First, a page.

Now, changes in the marketplace are putting us closer than ever to the large-scale deployment of advanced, high-speed Internet access. It is a dynamic and rapidly changing environment where new technologies, mergers, and agreements are announced - it seems - almost daily.
I cannot speak directly about these mergers, but I can tell you this. I will scrutinize every merger that comes before the FCC to make sure that it does not harm the American people in any way. The job that we have - as government and consumer advocates alike - is to make sure that these changes bring more choices, better services, and lower prices to all Americans. That is our challenge.
Wide deployment of the technologies of tomorrow is just one side of this opportunity coin. The other is smart development. 54 million Americans have some sort of disability. And - I just learned this from AARP -- 50 percent of those over 65 have some condition that makes it difficult to use a phone.
If the hard of hearing and hard of sight have a hard time using the communications equipment upon which we all rely, we are denying a large part of our country the opportunity at a full life.
Interestingly, it doesn't take much to make a difference. It doesn't take much to change the lives and the life chances of our friends, family, and neighbors with disabilities.
Recently, Microsoft developed a new phone designed for those with disabilities. But, it seemed that those who have trouble with their hands and arms had problems handling it. The answer was simple: velcro. Now, there is a little patch of velcro on the back of the phone for those who need extra stabilization. It didn't cost a lot. All it took was smart input during the development stages of the product. But it helped many. Working together, we can devise solutions that will help millions unlock the potential of the Information Age.
When I think about the future and the possibilities of the 21st century, I can not help but to think back to a man from earlier in the 20th century. A man who lived during an era when the "Information Age" meant Western Union and an afternoon newspaper.
Just as I spend most of my time working on the phone network, or the cable network, or the broadcast networks, my grandfather, James Kennard, worked on the network that shaped his age, the railroad.
But he wasn't a CEO or a government official. He was a Pullman porter, the best job that a black man could have in the railroad. Self-taught in everything from the Bible to Shakespeare, he could ride the rails for years but go nowhere. He could be a part of one of the nation's largest networks and industries, but only if he kept his place at the bottom as the guy who carried the bags.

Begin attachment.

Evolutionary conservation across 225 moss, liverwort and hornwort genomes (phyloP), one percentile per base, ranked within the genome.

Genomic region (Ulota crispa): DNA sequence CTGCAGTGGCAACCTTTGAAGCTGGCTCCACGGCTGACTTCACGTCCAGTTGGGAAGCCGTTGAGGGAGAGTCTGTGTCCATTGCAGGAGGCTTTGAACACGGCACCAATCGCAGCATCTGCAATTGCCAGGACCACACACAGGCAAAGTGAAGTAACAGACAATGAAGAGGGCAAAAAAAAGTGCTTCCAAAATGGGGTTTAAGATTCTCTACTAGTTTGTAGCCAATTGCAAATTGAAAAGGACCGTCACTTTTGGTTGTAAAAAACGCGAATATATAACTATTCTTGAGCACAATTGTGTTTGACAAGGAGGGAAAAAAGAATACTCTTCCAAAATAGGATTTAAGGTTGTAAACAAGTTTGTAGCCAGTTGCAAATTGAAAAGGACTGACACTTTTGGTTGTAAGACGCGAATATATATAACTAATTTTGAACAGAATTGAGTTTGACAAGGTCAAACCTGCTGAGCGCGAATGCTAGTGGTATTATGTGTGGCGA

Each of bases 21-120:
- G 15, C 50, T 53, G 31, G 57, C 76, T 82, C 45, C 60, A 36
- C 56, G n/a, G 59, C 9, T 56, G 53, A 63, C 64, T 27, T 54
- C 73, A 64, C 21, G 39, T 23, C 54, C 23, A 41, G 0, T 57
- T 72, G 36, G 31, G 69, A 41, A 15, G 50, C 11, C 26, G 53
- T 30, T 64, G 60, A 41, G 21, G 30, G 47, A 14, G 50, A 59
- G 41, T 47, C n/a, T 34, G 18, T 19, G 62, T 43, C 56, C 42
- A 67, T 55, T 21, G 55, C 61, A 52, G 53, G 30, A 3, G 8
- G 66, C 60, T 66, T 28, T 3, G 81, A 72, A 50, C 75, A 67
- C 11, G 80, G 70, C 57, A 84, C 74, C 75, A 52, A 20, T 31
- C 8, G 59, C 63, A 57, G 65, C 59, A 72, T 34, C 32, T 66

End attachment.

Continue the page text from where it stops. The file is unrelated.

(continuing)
Tired of life on the road, my grandfather moved his young family to Monrovia, California. Out on what was still the frontier of America, he believed that he could escape the prejudice that he faced on the railroad and during his entire life.
But then he came up against another impenetrable network, the public schools. In Monrovia, there wasn't Jim Crow, but there was an understanding: the black children would go to one school; the white children to another. The black school was across town. The white one was a few blocks away.
And so when his son -- my father -- was about five years old, James Kennard dressed the boy up and sent him off to the neighborhood school.
They sent my dad home. "You go to the Negro school," the principal said.
The next day, my grandfather dressed my dad up again -- and sent him to the white school. Again, they sent him home.
"This is where you belong," my grandfather said. So he took my dad back again. And again. And finally, that principal got so worn down he said, "Okay. We'll take the Kennard boy."
My grandfather knocked down the barriers to opportunity so that his son could have the opportunities that he didn't have. And my father took advantage of them, becoming an architect. Sending his son to college and then to law school. I am here today because my grandfather forced open the door to opportunity, when it appeared to be shut tight.
And I will not forget his lesson. The networks of opportunity of tomorrow are the networks of information being built today. And I assure you that I will make sure that they are open to all Americans. That advanced technologies and a choice of them reach every corner of our nation. And that in this competition, no American need to fear being cheated or overwhelmed by confusing information.
I know that I can count on all of you to join me in this fight. For if there is ever an ally of consumers and a friend of opportunity, it is the AARP. If there is ever an organization that should be a partner in our work at the Federal Communications Commission, it is you.
Thank you for the opportunity for me to be with you today. And I look forward to our work together.